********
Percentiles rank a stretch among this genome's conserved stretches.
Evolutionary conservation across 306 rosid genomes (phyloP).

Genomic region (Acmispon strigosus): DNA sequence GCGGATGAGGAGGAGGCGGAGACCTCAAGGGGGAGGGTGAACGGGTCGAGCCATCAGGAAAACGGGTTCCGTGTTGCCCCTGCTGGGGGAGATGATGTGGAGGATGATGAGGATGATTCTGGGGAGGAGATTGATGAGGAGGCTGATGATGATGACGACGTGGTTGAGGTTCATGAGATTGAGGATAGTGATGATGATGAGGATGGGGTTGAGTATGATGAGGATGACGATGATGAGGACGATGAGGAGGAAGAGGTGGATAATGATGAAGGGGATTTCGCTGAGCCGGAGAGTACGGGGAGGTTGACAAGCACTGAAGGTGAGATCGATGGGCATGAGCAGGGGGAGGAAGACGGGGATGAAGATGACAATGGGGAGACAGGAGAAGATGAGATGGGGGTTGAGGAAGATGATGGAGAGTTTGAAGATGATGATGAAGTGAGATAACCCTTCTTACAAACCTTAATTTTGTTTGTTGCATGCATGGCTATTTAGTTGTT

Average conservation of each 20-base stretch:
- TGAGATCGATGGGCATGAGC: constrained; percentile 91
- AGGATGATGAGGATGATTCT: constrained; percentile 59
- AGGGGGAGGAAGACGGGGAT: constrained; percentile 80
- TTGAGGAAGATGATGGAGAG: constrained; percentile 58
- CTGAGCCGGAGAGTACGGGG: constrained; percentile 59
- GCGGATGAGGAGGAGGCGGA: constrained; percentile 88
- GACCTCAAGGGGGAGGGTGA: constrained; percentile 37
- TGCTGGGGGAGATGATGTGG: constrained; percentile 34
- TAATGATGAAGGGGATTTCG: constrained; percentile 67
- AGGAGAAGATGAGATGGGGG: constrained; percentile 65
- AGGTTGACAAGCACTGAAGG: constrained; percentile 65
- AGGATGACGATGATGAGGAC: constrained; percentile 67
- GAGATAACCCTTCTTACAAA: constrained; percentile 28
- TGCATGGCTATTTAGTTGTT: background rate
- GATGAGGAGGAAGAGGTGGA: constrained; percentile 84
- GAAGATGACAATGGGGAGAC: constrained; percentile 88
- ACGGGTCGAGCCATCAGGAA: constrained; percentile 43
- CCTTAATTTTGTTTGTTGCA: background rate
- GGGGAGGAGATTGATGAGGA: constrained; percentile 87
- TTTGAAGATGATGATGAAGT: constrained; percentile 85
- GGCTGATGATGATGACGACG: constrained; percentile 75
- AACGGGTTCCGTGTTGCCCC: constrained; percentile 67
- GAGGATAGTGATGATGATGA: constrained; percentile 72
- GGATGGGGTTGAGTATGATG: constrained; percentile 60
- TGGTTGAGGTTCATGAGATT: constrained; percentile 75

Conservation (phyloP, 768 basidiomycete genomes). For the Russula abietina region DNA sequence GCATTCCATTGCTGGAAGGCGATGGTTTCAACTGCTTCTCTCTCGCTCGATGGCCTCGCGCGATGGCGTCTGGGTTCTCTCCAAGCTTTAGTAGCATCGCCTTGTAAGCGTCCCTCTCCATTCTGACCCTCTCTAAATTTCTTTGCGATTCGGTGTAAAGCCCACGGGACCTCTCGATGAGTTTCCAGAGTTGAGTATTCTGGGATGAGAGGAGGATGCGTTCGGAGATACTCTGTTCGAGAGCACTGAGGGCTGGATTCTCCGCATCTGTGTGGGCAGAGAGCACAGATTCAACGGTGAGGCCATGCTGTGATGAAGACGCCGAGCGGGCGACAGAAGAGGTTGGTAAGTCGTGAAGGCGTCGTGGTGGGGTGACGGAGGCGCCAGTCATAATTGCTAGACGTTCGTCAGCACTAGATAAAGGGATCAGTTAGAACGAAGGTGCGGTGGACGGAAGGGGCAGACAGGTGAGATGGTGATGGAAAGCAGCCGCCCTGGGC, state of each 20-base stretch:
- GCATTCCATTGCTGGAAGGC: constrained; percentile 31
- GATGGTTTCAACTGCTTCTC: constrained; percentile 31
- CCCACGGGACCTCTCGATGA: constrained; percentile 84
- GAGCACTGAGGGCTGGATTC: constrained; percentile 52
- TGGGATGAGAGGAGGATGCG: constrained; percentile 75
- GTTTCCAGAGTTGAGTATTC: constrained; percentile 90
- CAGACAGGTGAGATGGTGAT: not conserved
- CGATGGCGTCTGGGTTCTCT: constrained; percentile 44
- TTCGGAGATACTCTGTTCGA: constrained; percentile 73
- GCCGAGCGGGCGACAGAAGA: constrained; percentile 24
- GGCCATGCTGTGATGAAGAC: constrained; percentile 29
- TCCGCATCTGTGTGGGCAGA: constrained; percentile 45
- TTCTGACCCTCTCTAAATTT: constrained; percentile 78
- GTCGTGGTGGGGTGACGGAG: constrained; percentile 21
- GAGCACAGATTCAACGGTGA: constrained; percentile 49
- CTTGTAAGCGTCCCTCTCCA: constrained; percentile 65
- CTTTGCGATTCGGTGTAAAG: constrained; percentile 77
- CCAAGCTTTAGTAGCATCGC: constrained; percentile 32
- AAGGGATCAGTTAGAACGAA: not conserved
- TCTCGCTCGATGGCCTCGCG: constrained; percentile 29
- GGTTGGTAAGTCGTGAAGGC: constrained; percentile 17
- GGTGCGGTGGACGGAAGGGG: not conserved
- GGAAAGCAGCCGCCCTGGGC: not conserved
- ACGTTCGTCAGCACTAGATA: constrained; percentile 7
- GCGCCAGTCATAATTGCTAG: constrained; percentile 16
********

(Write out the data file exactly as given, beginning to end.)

Percentiles rank a stretch among this genome's conserved stretches.
Evolutionary conservation across 306 rosid genomes (phyloP).

Genomic region (Acmispon strigosus): DNA sequence GCGGATGAGGAGGAGGCGGAGACCTCAAGGGGGAGGGTGAACGGGTCGAGCCATCAGGAAAACGGGTTCCGTGTTGCCCCTGCTGGGGGAGATGATGTGGAGGATGATGAGGATGATTCTGGGGAGGAGATTGATGAGGAGGCTGATGATGATGACGACGTGGTTGAGGTTCATGAGATTGAGGATAGTGATGATGATGAGGATGGGGTTGAGTATGATGAGGATGACGATGATGAGGACGATGAGGAGGAAGAGGTGGATAATGATGAAGGGGATTTCGCTGAGCCGGAGAGTACGGGGAGGTTGACAAGCACTGAAGGTGAGATCGATGGGCATGAGCAGGGGGAGGAAGACGGGGATGAAGATGACAATGGGGAGACAGGAGAAGATGAGATGGGGGTTGAGGAAGATGATGGAGAGTTTGAAGATGATGATGAAGTGAGATAACCCTTCTTACAAACCTTAATTTTGTTTGTTGCATGCATGGCTATTTAGTTGTT

Average conservation of each 20-base stretch:
- TGAGATCGATGGGCATGAGC: constrained; percentile 91
- AGGATGATGAGGATGATTCT: constrained; percentile 59
- AGGGGGAGGAAGACGGGGAT: constrained; percentile 80
- TTGAGGAAGATGATGGAGAG: constrained; percentile 58
- CTGAGCCGGAGAGTACGGGG: constrained; percentile 59
- GCGGATGAGGAGGAGGCGGA: constrained; percentile 88
- GACCTCAAGGGGGAGGGTGA: constrained; percentile 37
- TGCTGGGGGAGATGATGTGG: constrained; percentile 34
- TAATGATGAAGGGGATTTCG: constrained; percentile 67
- AGGAGAAGATGAGATGGGGG: constrained; percentile 65
- AGGTTGACAAGCACTGAAGG: constrained; percentile 65
- AGGATGACGATGATGAGGAC: constrained; percentile 67
- GAGATAACCCTTCTTACAAA: constrained; percentile 28
- TGCATGGCTATTTAGTTGTT: background rate
- GATGAGGAGGAAGAGGTGGA: constrained; percentile 84
- GAAGATGACAATGGGGAGAC: constrained; percentile 88
- ACGGGTCGAGCCATCAGGAA: constrained; percentile 43
- CCTTAATTTTGTTTGTTGCA: background rate
- GGGGAGGAGATTGATGAGGA: constrained; percentile 87
- TTTGAAGATGATGATGAAGT: constrained; percentile 85
- GGCTGATGATGATGACGACG: constrained; percentile 75
- AACGGGTTCCGTGTTGCCCC: constrained; percentile 67
- GAGGATAGTGATGATGATGA: constrained; percentile 72
- GGATGGGGTTGAGTATGATG: constrained; percentile 60
- TGGTTGAGGTTCATGAGATT: constrained; percentile 75

Conservation (phyloP, 768 basidiomycete genomes). For the Russula abietina region DNA sequence GCATTCCATTGCTGGAAGGCGATGGTTTCAACTGCTTCTCTCTCGCTCGATGGCCTCGCGCGATGGCGTCTGGGTTCTCTCCAAGCTTTAGTAGCATCGCCTTGTAAGCGTCCCTCTCCATTCTGACCCTCTCTAAATTTCTTTGCGATTCGGTGTAAAGCCCACGGGACCTCTCGATGAGTTTCCAGAGTTGAGTATTCTGGGATGAGAGGAGGATGCGTTCGGAGATACTCTGTTCGAGAGCACTGAGGGCTGGATTCTCCGCATCTGTGTGGGCAGAGAGCACAGATTCAACGGTGAGGCCATGCTGTGATGAAGACGCCGAGCGGGCGACAGAAGAGGTTGGTAAGTCGTGAAGGCGTCGTGGTGGGGTGACGGAGGCGCCAGTCATAATTGCTAGACGTTCGTCAGCACTAGATAAAGGGATCAGTTAGAACGAAGGTGCGGTGGACGGAAGGGGCAGACAGGTGAGATGGTGATGGAAAGCAGCCGCCCTGGGC, state of each 20-base stretch:
- GCATTCCATTGCTGGAAGGC: constrained; percentile 31
- GATGGTTTCAACTGCTTCTC: constrained; percentile 31
- CCCACGGGACCTCTCGATGA: constrained; percentile 84
- GAGCACTGAGGGCTGGATTC: constrained; percentile 52
- TGGGATGAGAGGAGGATGCG: constrained; percentile 75
- GTTTCCAGAGTTGAGTATTC: constrained; percentile 90
- CAGACAGGTGAGATGGTGAT: not conserved
- CGATGGCGTCTGGGTTCTCT: constrained; percentile 44
- TTCGGAGATACTCTGTTCGA: constrained; percentile 73
- GCCGAGCGGGCGACAGAAGA: constrained; percentile 24
- GGCCATGCTGTGATGAAGAC: constrained; percentile 29
- TCCGCATCTGTGTGGGCAGA: constrained; percentile 45
- TTCTGACCCTCTCTAAATTT: constrained; percentile 78
- GTCGTGGTGGGGTGACGGAG: constrained; percentile 21
- GAGCACAGATTCAACGGTGA: constrained; percentile 49
- CTTGTAAGCGTCCCTCTCCA: constrained; percentile 65
- CTTTGCGATTCGGTGTAAAG: constrained; percentile 77
- CCAAGCTTTAGTAGCATCGC: constrained; percentile 32
- AAGGGATCAGTTAGAACGAA: not conserved
- TCTCGCTCGATGGCCTCGCG: constrained; percentile 29
- GGTTGGTAAGTCGTGAAGGC: constrained; percentile 17
- GGTGCGGTGGACGGAAGGGG: not conserved
- GGAAAGCAGCCGCCCTGGGC: not conserved
- ACGTTCGTCAGCACTAGATA: constrained; percentile 7
- GCGCCAGTCATAATTGCTAG: constrained; percentile 16